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The Viking Voice

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Spark or Bark? The Choice Too Many Are Making
Fireworks display,

Bang. The sky bursts into a dazzling array of colors. Red, white, and blue dance across the horizon. 


A whimper. A dog paces his home and seeks shelter from the oppressive onslaught of sensory input. He howls. 

 As many modern families have experienced, the tradition of a fireworks display has an extremely negative impact on many pets. According to a study published in Applied Animal Behaviour Science, around 50% of dog owners in a survey reported that their dogs appear to experience fear from some sort of noise. This translates to fear of fireworks. The gunshot-reminiscent sound of a fireworks display creates an adrenaline-filled response by many pets, who may attempt to escape and thus place themselves in great danger. In New York State, it is illegal to own fireworks and even sparklers in some counties (including Nassau), yet so many individuals purchase these pyrotechnics without consequence. Additionally, fireworks can harm the environment, the chemicals entering bodies of water. So why, one asks, do some choose momentary excitement (that can be gained through safer methods) over the potential life of a fellow creature?

Now, this is not just a local issue. Around the 4th of July 2023, a family in Colorado lost their dog after he ran away from home due to the traditional celebratory fireworks. The dog, Milo, bolted through a gap in the fence after hearing the fireworks and had not returned as of the following four days. The family, the Medinas, were distraught. 

“We just want him back,” said Amanda Medina to CBS News.

Additionally, across the country in Nashville, Tennessee, another family lost their dog, Cooper, after he too ran away as a result of the sound of fireworks on July 4th. Worried and afraid, Pamella Almeida looked for her dog throughout the following day:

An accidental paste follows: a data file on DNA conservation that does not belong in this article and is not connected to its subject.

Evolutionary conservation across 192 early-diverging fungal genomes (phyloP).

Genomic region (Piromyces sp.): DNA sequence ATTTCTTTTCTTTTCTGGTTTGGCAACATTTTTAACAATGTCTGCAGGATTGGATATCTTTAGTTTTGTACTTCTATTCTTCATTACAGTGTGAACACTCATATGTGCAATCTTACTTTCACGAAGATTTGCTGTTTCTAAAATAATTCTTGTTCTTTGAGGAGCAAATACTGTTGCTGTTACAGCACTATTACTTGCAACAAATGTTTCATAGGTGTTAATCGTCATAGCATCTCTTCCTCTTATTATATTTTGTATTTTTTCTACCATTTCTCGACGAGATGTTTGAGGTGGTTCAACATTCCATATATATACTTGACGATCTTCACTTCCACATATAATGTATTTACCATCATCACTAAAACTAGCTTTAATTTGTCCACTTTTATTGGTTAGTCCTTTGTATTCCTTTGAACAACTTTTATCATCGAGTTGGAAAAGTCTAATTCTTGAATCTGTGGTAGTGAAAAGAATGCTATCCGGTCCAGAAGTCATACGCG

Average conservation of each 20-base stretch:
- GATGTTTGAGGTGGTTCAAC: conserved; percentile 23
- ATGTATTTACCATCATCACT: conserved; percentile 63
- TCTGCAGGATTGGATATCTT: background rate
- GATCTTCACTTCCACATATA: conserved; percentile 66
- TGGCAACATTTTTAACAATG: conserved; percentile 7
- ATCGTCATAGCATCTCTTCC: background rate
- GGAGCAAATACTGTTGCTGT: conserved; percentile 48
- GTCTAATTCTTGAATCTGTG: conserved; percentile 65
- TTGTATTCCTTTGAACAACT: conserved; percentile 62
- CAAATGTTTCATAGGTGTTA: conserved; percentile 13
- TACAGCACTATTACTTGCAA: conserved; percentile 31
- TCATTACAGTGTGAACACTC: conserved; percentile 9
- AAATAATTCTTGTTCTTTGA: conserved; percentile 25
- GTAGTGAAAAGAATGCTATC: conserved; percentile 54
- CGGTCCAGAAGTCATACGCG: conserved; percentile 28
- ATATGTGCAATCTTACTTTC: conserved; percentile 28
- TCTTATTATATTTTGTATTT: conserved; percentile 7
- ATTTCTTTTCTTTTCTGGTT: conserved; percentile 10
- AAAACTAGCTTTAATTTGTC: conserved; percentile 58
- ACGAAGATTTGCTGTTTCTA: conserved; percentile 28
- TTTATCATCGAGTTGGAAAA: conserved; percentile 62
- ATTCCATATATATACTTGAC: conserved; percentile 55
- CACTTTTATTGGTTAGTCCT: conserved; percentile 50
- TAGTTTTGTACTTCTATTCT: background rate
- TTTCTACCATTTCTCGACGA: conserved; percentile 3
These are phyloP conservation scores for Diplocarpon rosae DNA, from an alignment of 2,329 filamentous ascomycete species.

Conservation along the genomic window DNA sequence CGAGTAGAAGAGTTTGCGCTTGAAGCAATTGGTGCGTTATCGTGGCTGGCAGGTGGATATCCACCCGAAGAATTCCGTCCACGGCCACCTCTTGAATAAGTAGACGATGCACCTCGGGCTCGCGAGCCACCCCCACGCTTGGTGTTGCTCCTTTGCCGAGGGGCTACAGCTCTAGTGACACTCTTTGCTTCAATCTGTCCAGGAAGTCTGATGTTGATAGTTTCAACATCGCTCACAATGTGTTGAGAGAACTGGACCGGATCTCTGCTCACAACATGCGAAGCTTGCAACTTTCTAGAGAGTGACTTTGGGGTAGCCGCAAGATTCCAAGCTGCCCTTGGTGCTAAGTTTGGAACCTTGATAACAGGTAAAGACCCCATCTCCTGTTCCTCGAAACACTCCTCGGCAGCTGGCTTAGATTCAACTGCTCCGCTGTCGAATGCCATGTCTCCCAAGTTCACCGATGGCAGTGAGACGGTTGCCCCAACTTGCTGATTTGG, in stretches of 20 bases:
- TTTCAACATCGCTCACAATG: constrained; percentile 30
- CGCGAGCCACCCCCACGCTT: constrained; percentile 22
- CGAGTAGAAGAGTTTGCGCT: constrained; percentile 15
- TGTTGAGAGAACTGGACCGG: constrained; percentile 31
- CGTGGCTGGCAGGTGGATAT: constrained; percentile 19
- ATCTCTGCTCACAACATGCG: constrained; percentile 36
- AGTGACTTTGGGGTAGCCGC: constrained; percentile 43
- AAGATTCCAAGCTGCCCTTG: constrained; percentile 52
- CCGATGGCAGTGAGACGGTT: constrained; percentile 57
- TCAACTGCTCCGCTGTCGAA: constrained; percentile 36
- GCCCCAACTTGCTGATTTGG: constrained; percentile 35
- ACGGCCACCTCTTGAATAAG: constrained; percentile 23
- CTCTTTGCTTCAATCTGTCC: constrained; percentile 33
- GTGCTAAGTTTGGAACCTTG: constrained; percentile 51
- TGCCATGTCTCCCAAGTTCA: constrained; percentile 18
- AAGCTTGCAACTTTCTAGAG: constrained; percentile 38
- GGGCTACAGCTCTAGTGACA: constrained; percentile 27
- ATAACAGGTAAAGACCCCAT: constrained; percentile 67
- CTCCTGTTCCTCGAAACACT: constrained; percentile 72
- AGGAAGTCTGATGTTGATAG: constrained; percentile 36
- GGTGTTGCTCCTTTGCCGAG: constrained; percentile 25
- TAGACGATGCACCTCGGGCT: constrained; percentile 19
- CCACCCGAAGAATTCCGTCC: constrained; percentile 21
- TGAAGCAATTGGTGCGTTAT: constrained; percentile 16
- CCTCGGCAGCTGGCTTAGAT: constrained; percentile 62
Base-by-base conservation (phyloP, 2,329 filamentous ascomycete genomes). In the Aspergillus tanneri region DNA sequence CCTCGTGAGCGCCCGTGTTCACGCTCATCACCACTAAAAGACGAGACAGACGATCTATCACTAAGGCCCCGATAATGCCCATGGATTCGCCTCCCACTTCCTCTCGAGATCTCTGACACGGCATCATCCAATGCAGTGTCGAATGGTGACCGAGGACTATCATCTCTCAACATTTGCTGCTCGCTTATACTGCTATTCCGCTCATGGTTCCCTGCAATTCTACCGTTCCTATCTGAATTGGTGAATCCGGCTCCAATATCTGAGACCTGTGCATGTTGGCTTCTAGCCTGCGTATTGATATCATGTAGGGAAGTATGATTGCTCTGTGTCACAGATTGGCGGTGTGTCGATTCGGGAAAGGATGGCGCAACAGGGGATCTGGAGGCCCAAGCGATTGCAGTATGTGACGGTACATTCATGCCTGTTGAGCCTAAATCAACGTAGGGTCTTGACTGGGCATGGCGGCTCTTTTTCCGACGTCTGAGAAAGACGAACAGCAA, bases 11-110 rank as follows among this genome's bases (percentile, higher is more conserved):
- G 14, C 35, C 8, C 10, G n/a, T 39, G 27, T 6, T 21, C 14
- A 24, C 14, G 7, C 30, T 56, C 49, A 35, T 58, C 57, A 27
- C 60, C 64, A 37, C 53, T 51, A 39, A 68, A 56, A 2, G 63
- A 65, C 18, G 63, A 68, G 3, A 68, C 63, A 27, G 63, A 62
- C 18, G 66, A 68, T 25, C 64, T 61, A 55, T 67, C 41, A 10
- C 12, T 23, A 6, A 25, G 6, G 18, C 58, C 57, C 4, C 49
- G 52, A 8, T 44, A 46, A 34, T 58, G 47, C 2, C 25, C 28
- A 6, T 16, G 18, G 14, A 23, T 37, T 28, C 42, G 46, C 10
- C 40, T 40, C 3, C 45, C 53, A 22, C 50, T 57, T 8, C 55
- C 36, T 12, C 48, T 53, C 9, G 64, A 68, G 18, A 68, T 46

“Yesterday was for a lot of people a day to celebrate, but for us it was really a day to cry and worry because every noise and firework was just thinking how scared he was,” she said to NewsChannel5 Nashville. 

In Florida, a family’s dog died after he went into cardiac arrest from what was essentially a firework-induced panic attack.

Evidently, this is a serious issue. According to PetAmberAlert, more pets are lost at the time around the 4th of July than any other day, running away from the sounds and into unknown and dangerous areas. Additionally, only an average of 14% are returned to their owners. Animals have been hit by cars after they bolt into the road, blinded by terror. The fight-or-flight response induced by fireworks leads to the loss of pets and can even tragically lead to loss of life. 

Supporters of these abrasive and fiery displays say that they are “exhilarating and invigorating,”, but must realize that other creatures do not understand this. The voluntary use of fireworks when other options are available is disrespectful to the beings that inhabit our planet and our planet itself. 

Something must be done. 

There are many ways to help, according to the RSPCA. To begin, do not set off fireworks on days that are not holidays. This will allow pet owners to prepare to help their pets endure the experience. There are also many safer alternatives to fireworks and even sparklers, such as drone displays and lantern parades. Glow sticks can be enjoyable as well, but are not sustainable. These options do not pose much danger to pets and wildlife, though light displays still can frighten animals such as horses. In general, pets should be kept in a quiet space where they feel comfortable. 

Furthermore, the RSPCA has a campaign to petition and lobby officials to tighten the regulation of fireworks use to rescue pets and livestock from the grip of stress and fear. Other attempts are also being made. Change is possible. 

However, citizens must stay vigilant and prepared, spread the word, and perhaps everyone should include a bit more empathy in their celebration. 

And potentially save a life. 

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